We know that the mass of an Iron nucleus is proportionally lower than the mass of a hydrogen nucleus (a proton) compared to the sum of the individual nucleons. This is due to the binding energy of the nucleus, and would I be right in thinking that this binding very much does decrease the energy density of matter in the universe, while increasing that of radiation (the radiation emitted during nuclear fusion?

My question is that when stars and galaxies become gravitationally bound to each other, the energy of the system also decreases and hence the total energy density of the system must decrease too - there by decreasing the energy density of the universe. Where does this energy go? And is the average energy density in galaxies and clusters appreciably lower than it would otherwise be due to this tight binding of matter?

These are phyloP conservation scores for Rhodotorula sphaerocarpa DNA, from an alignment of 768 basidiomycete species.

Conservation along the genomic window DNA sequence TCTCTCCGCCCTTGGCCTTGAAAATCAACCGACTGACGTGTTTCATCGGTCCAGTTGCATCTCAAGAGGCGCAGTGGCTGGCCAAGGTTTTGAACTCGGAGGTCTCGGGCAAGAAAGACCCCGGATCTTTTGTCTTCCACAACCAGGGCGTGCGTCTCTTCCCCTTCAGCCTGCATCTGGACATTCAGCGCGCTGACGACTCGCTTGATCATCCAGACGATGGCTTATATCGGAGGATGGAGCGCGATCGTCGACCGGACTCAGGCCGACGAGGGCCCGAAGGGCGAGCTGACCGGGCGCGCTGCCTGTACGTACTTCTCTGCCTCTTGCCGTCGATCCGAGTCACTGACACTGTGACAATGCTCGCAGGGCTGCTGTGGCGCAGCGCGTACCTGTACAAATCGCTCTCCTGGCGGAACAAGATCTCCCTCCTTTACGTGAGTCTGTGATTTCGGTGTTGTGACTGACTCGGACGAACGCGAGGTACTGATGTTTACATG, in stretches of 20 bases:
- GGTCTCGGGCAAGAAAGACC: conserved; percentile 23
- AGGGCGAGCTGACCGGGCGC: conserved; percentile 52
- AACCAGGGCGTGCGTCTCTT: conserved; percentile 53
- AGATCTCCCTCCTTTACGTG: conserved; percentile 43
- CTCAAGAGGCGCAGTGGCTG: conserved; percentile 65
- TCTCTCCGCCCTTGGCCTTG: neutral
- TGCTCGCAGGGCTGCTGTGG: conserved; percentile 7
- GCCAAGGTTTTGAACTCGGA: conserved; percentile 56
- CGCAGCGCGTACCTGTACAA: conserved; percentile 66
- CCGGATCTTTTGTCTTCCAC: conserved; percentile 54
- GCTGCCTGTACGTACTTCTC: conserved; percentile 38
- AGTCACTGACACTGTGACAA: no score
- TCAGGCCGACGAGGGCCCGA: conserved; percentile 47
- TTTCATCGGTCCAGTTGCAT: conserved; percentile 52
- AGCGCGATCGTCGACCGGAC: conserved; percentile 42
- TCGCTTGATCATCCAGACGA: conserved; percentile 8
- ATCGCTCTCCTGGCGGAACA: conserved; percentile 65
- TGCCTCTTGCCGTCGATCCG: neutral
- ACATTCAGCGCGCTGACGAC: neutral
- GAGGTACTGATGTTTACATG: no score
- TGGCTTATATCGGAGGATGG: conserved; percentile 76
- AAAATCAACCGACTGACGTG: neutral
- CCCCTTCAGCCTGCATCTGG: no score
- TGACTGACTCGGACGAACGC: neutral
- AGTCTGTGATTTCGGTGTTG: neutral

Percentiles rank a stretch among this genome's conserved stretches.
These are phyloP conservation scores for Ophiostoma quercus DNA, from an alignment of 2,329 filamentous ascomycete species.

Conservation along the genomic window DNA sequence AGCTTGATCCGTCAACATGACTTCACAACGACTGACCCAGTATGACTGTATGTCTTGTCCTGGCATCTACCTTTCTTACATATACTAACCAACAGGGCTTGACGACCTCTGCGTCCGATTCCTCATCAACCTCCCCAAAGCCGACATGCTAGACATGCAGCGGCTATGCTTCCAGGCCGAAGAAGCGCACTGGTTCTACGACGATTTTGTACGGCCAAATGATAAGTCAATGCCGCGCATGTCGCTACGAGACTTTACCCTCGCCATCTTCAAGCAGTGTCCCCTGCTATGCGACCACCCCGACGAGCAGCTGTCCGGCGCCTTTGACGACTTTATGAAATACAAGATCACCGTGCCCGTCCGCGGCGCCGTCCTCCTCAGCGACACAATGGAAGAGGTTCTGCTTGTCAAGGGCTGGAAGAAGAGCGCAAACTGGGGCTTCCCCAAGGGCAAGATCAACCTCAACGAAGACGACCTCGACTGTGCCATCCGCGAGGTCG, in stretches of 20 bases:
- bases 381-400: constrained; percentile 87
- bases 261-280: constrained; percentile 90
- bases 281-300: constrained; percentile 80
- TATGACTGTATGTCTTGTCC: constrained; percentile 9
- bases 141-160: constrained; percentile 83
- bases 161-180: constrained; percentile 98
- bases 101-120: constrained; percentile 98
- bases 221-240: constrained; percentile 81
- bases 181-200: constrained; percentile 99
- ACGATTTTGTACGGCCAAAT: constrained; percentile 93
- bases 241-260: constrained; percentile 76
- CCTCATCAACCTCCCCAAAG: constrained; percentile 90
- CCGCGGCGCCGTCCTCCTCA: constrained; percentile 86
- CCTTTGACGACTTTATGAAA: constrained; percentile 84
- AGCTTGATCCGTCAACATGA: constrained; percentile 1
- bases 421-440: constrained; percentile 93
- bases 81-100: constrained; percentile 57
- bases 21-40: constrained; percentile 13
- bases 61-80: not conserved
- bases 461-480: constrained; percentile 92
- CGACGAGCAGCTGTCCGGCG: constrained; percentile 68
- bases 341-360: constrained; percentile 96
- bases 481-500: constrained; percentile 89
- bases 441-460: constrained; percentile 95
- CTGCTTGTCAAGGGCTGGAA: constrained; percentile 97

• $\begingroup$ There is no one “the” energy density of the universe. It is non-uniform $\endgroup$
    – Dale
    Commented Feb 14, 2021 at 13:27
  • $\begingroup$ I am asking about the averaged energy density and the energy density at local points. There is an averaged global energy density of the universe as that it was is used in cosmology to determine solutions to the Friedmann equations. @Dale $\endgroup$ Commented Feb 14, 2021 at 13:44
  • $\begingroup$ Yes. So please edit the question accordingly. It should say “average energy density” explicitly. $\endgroup$
    – Dale
    Commented Feb 14, 2021 at 13:55

1 Answer 1


No. When hydrogen became iron the energy "loss" didn't disappear it became radiation. Locally the energy decreased but globally the energy remained in our universe and resulted in 0 change to the total. Same is true for galaxies, they shrink by shedding mass, radiation and energy through gravity waves (think that covers all?). The energy doesn't disappear, it just leaves the local system leaving the global sum unchanged.

The only thing I think would alter the energy density of the universe is its expansion. The volume increases but the energy sum remains the same so density should decrease. But please don't quote me on it, I may have overlooked something.


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